Anne Jordan was a contributing editor to GOVERNING.E-mail: firstname.lastname@example.org
My father was a librarian, so our summer vacations inevitably revolved around the city in which the American Library Association was holding its annual meeting: San Francisco, Dallas, Chicago, Detroit, to name just a few from the late '70s and early '80s.
With 25,000 attendees, the ALA convention requires 400,000 square feet of exhibit space, 8,500 hotel rooms and 350 concurrent meeting rooms. The number of cities able to host such a large event is so limited that the selection is made a decade in advance. The site chosen long ago for 2006 is ... New Orleans.
Despite many concerns in the wake of Hurricane Katrina, ALA declared its commitment last fall to meet as scheduled in the Big Easy. (Indeed, this is not the first time ALA has stayed the course in the face of adverse circumstances: In 2003, the group met in Toronto shortly after the SARS outbreak.)
This week, Martin Gomez, president of the Urban Libraries Council (an ALA affiliate), devoted his newsletter column to this matter. "If you're like me, when I heard that ALA would continue plans to hold their annual conference in New Orleans this summer, you probably wondered what they were thinking. How could New Orleans possibly rebuild their infrastructure to support a major conference by June? Based on all of the articles that I'd read and the images that I'd seen, the ALA decision did not seem right."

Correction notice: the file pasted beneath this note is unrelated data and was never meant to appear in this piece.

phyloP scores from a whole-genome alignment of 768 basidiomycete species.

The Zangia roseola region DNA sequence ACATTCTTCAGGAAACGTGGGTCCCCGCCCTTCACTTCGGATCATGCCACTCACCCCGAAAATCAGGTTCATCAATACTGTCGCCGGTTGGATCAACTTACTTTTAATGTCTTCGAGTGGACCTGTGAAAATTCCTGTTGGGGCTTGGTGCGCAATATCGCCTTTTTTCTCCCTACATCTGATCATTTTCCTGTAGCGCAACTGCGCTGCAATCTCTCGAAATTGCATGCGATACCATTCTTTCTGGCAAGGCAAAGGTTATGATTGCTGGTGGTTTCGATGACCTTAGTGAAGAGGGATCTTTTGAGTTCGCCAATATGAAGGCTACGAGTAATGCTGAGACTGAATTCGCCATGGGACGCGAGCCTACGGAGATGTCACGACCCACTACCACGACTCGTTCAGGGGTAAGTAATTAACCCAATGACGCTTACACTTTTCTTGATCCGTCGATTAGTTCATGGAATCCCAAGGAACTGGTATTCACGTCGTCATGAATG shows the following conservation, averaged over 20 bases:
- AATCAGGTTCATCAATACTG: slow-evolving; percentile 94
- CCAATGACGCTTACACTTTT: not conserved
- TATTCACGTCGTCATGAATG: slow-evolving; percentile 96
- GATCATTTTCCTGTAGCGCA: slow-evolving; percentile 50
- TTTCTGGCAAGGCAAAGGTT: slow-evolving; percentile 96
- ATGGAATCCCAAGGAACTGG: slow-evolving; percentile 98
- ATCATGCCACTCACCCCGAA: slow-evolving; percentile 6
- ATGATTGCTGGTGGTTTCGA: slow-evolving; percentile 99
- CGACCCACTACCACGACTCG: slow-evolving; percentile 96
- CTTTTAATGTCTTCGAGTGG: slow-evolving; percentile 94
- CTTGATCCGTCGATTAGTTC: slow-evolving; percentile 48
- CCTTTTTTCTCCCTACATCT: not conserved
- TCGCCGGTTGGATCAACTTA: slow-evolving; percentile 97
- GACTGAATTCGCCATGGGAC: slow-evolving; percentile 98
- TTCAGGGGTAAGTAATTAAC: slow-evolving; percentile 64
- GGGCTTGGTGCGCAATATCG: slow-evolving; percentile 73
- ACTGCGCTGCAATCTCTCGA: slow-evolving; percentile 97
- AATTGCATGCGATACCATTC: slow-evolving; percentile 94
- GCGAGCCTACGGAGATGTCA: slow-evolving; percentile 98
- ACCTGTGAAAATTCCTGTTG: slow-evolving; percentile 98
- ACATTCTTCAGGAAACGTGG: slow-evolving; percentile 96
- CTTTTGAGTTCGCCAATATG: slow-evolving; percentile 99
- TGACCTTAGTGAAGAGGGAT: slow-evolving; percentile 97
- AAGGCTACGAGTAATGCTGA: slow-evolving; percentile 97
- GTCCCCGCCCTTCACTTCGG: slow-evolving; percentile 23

However, after traveling to New Orleans in January to collect information firsthand about conditions in the city, Gomez reports, "What I saw has convinced me that going to New Orleans is indeed the right thing to do. New Orleans won't be the same conference city that we've known...at least not by June 2006. But it will be a city that will welcome all of us with love and open arms for having the courage to believe in their capacity to rebuild."
In fact, ALA's Web site offers a "What can I expect?" section that updates hotel and restaurant re-openings in New Orleans, and also offers the opportunity for its members to participate in two service days related to the recovery effort. That certainly gives new meaning to the motto "Librarians Build Communities."
Written and compiled by staff writers and editors, GOVERNING View is an on-the-ground, and sometimes behind-the-scenes, look at the topics we're covering in print and online. From notes on what's up in statehouses, county courthouses and city halls, to encounters with people, places and things, GOVERNING View is a window into the side of state and local government you don't always see.